But in more torrid climes, too, hot tea is relished for its cooling effect — something Arianna Huffington discovered when she was a student in India studying comparative religions. Scorching hot tea is drunk in India, China, Pakistan, Turkey, Afghanistan, Iran and the Middle East through the broiling summer months. Gangadhar Gadgil in Crazy Bombay, a collection of humorous sketches on the city, writes, "If, in spite of all these odds heavily stacked against him, the Bombayite flourishes, that is only because of the several cups of strong and scalding tea that he pours down his throat." And a character in Ha Jin's The Crazed remarks that unlike fake stuff like pomegranate tea, nothing can "help relieve internal heat like real tea."

For gentler emotional journeys, though — such as the soothing bath of nostalgia — a lower temperature seems more suitable, as in that celebrated moment when Marcel Proust dipped his madeleine into his cup of warm tea: "No sooner had the warm liquid mixed with the crumbs touched my palate than a shudder ran through me and I stopped, intent upon the extraordinary thing that was happening to me ... The sight of the little madeleine had recalled nothing to my mind before I tasted it. And all from my cup of tea."

Proust's tea is warm and comforting. But when you're being pursued by Death Eaters, it's time to kick things up a notch. In J.K. Rowling's final Harry Potter novel, The Deathly Hallows, Harry, Hermione and a grievously injured Ron, find themselves in a wood, and on the point of despair. But then they pitch a tent and Hermione makes tea. "Harry found the hot drink ... seemed to burn away a little of the fear fluttering in his chest." What an excellent verb to employ — "burn away"— to capture the power of hot tea to singe the edge of fear and how reassuring that it works its magic even on brilliant boy wizards.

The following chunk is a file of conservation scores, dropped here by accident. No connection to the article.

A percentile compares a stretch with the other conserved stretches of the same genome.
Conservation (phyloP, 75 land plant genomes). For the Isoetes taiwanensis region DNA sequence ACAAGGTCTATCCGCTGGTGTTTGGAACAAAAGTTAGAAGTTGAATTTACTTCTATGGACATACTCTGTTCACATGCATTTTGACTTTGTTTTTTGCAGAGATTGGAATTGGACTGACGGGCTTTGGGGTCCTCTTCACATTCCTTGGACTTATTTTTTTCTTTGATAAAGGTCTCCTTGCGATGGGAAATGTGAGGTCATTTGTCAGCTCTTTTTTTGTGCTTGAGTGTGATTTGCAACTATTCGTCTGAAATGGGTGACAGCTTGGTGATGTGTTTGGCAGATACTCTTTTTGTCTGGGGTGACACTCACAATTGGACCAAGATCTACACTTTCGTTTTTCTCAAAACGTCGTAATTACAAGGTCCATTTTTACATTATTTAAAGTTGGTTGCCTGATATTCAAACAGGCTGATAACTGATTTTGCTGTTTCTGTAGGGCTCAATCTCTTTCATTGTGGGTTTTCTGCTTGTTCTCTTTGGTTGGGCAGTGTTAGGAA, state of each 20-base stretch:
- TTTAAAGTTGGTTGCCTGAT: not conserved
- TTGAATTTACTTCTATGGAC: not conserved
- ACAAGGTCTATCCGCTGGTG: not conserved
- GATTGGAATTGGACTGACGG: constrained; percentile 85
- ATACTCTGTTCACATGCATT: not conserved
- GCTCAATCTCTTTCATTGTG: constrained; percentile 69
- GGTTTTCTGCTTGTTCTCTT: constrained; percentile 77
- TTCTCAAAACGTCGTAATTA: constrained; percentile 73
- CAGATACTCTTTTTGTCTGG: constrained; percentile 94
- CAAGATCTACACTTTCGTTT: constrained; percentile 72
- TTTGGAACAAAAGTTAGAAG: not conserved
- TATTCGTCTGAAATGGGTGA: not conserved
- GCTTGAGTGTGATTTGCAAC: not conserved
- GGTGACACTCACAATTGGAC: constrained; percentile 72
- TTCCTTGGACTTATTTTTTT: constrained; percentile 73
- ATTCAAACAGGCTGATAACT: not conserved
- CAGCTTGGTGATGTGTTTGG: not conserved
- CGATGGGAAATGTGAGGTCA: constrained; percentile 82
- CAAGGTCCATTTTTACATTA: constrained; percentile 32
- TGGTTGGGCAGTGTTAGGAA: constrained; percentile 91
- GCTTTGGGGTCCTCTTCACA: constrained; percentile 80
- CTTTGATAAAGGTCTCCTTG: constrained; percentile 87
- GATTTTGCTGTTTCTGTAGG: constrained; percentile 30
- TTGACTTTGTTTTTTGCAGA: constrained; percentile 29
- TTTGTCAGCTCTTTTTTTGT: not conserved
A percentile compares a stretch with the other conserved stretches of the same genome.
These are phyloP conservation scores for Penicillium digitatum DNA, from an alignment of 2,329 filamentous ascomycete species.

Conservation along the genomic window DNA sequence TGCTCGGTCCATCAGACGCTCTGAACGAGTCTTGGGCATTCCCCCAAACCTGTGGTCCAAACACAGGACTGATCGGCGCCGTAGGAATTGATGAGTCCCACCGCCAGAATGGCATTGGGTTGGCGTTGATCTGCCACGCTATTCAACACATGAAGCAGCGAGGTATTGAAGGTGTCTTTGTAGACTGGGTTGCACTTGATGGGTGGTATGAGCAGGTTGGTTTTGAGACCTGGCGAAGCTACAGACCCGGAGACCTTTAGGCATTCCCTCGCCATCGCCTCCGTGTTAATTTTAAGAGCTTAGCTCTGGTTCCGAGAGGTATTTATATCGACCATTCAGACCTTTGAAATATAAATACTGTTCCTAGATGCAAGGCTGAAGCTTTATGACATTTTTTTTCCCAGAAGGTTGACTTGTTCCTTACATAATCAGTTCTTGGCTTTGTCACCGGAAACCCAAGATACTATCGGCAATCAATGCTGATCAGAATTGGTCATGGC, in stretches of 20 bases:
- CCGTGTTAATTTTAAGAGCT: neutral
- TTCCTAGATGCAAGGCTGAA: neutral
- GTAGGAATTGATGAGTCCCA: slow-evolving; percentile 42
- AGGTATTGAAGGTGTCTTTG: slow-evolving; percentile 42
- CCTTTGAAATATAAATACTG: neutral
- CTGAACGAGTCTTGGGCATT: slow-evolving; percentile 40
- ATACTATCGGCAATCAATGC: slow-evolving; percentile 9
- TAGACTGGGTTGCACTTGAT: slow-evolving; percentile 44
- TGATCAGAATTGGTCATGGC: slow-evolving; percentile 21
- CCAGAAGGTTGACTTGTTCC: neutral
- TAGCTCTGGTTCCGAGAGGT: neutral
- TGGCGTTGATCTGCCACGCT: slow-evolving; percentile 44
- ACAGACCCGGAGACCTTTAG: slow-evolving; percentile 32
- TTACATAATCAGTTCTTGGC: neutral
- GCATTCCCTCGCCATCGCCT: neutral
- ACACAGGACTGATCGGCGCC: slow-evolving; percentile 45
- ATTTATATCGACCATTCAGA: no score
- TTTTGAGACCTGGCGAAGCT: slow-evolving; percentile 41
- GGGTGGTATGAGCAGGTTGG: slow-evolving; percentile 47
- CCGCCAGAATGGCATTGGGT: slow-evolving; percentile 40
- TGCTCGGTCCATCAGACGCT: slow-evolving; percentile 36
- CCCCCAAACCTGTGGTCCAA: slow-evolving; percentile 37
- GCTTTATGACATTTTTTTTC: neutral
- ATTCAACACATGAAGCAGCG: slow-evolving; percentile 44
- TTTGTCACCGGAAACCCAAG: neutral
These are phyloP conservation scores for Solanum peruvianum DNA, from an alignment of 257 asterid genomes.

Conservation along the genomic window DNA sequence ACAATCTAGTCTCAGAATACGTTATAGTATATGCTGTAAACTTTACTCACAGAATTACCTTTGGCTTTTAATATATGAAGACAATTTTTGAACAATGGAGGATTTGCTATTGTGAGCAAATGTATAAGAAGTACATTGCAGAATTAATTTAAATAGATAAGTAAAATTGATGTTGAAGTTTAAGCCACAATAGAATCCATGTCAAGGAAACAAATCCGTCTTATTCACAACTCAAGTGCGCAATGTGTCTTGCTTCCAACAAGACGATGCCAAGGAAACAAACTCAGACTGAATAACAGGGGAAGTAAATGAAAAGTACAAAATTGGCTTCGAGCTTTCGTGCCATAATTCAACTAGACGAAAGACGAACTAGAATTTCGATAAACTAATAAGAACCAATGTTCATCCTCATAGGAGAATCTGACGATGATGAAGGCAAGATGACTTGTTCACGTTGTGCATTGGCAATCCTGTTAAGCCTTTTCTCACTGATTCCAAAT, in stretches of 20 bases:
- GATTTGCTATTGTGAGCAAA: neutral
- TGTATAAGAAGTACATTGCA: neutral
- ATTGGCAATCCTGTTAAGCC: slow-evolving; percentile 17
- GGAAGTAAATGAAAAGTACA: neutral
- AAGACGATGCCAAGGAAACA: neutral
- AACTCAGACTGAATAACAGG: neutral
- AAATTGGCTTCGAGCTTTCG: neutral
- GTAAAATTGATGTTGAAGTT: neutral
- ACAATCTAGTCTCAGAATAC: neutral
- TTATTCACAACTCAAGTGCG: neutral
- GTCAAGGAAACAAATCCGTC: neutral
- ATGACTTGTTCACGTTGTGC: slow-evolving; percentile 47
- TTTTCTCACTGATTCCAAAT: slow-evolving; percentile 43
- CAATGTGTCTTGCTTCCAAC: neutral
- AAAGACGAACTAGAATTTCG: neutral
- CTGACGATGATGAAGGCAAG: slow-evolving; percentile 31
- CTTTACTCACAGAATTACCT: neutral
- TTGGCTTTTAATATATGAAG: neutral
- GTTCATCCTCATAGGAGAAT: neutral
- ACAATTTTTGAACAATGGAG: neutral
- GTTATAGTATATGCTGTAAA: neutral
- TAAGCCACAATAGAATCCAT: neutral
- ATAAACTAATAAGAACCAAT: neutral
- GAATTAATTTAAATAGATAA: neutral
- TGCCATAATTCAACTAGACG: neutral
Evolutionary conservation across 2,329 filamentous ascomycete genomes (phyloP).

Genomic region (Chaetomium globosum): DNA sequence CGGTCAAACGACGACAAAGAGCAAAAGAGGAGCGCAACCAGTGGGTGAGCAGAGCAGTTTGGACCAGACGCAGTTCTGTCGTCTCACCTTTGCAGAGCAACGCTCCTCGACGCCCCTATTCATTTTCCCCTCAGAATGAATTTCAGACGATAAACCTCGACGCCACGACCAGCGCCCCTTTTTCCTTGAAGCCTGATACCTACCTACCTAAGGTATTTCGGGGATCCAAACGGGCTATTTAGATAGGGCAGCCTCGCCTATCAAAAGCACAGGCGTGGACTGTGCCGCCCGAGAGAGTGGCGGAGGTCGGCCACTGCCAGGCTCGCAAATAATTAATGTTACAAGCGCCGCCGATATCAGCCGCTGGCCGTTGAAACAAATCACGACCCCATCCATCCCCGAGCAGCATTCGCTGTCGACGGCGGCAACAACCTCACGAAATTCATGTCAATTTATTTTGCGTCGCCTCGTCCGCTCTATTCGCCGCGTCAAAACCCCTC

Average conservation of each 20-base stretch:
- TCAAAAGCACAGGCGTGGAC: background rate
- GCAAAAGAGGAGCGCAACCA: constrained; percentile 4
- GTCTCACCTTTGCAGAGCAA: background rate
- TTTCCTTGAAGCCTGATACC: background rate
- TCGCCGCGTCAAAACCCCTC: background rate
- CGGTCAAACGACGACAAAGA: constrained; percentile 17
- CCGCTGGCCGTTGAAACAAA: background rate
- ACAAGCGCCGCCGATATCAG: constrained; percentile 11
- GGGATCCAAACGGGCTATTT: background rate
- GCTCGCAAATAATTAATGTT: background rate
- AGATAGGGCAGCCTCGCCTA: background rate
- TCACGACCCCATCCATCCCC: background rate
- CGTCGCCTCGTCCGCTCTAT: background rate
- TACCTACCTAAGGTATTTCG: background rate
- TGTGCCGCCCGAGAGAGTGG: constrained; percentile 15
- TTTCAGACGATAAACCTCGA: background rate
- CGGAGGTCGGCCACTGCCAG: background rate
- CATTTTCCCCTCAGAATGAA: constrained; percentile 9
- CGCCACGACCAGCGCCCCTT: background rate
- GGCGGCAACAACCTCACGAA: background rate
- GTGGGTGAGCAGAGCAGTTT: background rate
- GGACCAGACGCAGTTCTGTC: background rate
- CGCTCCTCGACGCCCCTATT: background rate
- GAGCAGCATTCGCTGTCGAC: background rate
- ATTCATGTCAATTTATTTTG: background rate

And on the war-weary soldiers, too. Major Jimmy Ross, the English hero of Len Deighton's City of Gold, a WWII thriller set in Cairo, feels equally bleak with German General Erwin Rommel's armies advancing on the city. After a particularly awful call with his superior officer, he puts down the phone, emits a heartfelt sigh, and surrenders to an antidote that his adjutant Ponsonby has long championed and that he has long resisted:


'Yes, Major.'

'I'm ready for a large cup of that filthy tea you brew out there.'

'I thought you might be, sir. I have one here, nicely drawn and all ready to pour out.'

Ponsonby was right. There were times when a large cup of scalding-hot tea, tasting of condensed milk, was the only alternative to jumping off the balcony.

Nina Martyris is a journalist based in Knoxville, Tenn.

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Nina Martyris